By M. Liaw
Recently, COVID-19 has been affecting many things, and one remarkable consequence of the pandemic is how it positively impacted the environment. All over the globe, restaurants, shops, airports, factories and roads have been closing due to lockdown, and the release of gases such as Carbon Dioxide and Methane into the atmosphere has decreased. Satellite images from Europe have also revealed that the release of Nitrogen Dioxide (toxic gas related to pulmonary diseases caused by acid rain) has reduced immensely.
This effect has been sensed all around the world as different sectors have been more sustainable. For instance, transportation is almost 1/4 of the worlds carbon compounds emissions, as governments have been issuing lockdowns, there are less people travelling and therefore, there is less carbon usage. In addition, carbon emissions are reduced as factories and industries have been closing down, nevertheless, from a social viewpoint this is not ideal as many citizens have lost their jobs. Carbon caused by factories take up about 1/5 of global greenhouse gas production. This is also evident as countries have been experiencing best air quality as 10% of oil usage has been abolished globally. Around 2 million people with respiratory disorders have experienced minimized symptoms. Satellites in space caught a cut of smog belts in Wuhan, China and Turin, Italy. Fortunately, many famous landmarks such as Mount Everest Kathmandu and Sierra Madre have also cleared out and became visible again.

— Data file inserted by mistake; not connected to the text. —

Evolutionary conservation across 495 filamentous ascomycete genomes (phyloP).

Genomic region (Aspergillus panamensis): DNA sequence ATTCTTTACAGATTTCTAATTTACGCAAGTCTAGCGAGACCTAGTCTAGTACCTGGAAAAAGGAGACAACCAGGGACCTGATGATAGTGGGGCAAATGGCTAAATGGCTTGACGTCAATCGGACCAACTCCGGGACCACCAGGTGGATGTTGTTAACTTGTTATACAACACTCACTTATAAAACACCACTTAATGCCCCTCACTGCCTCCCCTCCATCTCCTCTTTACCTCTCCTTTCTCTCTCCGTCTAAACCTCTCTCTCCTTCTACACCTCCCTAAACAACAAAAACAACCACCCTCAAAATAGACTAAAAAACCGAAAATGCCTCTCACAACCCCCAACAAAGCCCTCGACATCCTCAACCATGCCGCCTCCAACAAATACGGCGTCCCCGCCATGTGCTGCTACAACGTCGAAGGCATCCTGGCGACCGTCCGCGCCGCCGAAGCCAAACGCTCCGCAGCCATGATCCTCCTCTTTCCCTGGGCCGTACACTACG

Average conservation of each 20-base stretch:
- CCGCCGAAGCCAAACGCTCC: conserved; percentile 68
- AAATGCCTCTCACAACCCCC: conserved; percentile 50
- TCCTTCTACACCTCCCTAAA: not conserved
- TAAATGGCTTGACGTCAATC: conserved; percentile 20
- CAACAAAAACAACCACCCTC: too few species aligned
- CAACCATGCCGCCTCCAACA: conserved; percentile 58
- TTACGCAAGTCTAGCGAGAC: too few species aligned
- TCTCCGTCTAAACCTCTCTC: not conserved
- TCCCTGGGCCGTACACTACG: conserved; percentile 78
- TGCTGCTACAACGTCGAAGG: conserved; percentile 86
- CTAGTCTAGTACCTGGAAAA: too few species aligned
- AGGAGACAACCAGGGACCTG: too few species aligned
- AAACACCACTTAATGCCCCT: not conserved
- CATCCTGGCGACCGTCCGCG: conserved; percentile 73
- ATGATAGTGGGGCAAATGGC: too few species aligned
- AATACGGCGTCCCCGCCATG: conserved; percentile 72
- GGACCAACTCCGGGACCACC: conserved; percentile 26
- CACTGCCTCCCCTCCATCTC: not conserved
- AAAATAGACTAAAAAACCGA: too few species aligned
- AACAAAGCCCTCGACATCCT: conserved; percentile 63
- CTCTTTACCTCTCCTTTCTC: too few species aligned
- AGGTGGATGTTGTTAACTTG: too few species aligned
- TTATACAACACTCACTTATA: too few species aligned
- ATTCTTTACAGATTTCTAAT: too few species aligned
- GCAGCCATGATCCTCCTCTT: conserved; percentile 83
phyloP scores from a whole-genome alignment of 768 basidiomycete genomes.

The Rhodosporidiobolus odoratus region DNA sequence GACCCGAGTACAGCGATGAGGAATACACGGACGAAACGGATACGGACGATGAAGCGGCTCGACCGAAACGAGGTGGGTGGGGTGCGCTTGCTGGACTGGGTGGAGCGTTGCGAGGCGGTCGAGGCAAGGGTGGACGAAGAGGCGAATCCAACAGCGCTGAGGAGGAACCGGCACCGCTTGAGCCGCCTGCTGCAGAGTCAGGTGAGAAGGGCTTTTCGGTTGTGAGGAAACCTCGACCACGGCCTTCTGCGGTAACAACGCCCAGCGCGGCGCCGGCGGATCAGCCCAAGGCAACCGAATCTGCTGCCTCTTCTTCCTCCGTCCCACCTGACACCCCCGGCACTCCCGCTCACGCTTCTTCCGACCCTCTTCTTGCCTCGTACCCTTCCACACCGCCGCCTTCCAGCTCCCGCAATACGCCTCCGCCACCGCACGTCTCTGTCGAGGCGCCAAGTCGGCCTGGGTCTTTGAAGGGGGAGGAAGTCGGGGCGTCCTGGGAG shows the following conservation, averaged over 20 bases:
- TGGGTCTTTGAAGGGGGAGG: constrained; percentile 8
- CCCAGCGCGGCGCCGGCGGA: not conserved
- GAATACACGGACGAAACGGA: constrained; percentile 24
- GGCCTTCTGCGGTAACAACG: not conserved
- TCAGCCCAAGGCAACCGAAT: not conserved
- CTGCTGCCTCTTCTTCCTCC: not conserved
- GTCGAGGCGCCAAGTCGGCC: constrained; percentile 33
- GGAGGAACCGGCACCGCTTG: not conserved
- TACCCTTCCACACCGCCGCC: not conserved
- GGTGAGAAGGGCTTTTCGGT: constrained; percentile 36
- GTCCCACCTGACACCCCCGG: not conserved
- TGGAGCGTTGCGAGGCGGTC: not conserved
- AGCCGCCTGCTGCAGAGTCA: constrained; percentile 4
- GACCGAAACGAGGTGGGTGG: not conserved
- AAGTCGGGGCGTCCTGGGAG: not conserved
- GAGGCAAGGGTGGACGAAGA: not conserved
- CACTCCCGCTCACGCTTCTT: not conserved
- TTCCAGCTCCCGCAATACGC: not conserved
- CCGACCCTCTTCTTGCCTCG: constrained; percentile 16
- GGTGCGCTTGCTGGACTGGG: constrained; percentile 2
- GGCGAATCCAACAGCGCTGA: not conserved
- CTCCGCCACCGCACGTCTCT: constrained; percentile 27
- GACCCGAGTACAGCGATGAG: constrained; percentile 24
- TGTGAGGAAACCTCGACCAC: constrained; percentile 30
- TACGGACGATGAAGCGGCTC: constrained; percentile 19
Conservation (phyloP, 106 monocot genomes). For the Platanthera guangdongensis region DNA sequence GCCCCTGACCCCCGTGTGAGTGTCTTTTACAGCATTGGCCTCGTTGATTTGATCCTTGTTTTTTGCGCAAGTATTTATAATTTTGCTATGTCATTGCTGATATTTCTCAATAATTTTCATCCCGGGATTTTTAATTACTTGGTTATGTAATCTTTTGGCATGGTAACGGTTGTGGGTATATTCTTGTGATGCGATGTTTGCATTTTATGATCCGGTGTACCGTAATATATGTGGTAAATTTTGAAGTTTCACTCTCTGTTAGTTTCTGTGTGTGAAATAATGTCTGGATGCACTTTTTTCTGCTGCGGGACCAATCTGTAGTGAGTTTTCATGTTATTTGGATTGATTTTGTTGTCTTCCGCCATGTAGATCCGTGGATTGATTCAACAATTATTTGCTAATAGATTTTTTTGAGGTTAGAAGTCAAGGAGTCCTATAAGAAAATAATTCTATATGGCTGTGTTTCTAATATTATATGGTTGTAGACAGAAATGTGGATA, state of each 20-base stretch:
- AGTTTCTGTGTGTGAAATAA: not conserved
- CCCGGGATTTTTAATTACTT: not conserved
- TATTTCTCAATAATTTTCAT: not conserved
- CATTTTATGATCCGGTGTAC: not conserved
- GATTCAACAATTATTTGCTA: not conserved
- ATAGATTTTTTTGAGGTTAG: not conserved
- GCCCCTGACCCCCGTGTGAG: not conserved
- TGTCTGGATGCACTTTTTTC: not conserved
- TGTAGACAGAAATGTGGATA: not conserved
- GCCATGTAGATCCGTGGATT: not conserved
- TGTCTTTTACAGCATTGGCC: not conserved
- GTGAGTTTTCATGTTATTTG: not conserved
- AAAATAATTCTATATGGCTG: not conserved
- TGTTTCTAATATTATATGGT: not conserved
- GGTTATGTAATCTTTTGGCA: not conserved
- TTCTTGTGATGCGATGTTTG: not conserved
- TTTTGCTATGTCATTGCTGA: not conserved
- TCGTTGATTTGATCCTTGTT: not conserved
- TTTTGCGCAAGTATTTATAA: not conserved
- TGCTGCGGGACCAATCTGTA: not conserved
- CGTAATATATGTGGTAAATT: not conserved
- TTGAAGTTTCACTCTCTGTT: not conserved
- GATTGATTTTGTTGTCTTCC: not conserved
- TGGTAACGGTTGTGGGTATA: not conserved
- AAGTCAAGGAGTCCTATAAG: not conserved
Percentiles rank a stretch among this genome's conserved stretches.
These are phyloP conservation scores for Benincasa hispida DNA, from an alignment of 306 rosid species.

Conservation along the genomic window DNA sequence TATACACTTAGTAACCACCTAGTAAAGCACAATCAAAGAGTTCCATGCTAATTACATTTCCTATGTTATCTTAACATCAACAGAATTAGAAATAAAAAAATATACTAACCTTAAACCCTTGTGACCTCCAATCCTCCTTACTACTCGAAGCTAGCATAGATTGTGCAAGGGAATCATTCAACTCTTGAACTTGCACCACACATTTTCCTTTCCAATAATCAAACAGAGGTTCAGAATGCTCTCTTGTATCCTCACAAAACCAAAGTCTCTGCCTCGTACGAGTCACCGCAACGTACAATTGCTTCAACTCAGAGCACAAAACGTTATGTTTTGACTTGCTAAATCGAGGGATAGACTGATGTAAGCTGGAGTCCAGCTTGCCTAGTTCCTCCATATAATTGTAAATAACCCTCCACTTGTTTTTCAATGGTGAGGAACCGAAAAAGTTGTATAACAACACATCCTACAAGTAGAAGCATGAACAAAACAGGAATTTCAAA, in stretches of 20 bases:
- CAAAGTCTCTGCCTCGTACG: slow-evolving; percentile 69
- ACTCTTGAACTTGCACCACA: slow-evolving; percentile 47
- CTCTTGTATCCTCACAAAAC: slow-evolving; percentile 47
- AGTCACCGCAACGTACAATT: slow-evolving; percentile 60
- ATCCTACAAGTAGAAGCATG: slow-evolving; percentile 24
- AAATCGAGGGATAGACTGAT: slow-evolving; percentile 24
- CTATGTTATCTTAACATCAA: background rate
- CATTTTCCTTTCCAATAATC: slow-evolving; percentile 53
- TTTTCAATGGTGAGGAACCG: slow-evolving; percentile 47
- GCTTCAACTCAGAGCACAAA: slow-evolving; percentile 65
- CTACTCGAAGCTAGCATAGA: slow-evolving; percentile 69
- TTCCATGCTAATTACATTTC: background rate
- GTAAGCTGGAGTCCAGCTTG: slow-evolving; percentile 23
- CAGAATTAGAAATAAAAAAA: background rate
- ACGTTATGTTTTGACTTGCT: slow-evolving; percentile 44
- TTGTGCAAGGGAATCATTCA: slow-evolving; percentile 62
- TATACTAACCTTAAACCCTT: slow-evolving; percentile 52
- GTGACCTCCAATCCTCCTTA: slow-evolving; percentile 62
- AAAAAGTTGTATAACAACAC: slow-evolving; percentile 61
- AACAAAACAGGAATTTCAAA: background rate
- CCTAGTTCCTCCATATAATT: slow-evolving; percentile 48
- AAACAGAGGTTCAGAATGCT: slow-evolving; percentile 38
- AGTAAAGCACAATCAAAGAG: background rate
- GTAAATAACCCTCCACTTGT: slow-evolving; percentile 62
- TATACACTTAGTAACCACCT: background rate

Even though most of the world is excited by the COVID-19 vaccines coming up, this will surely have a negative effect on the environment as, people will be travelling more often, shops and restaurants will be open and therefore, the carbon usage will return to normal.
Additionally, Brazil was one of the most affect countries by the virus, and the natives who experienced lockdown are seeing one of the few negative effects of the pandemic on the environment. Whilst indigenous people who take care of the forests and their tribes are on lockdown, illegal mining and deforestations have been taking place, and the natives’ habitats have been destroyed as people take advantage of this situation to obtain raw materials to sell goods with a lower production cost.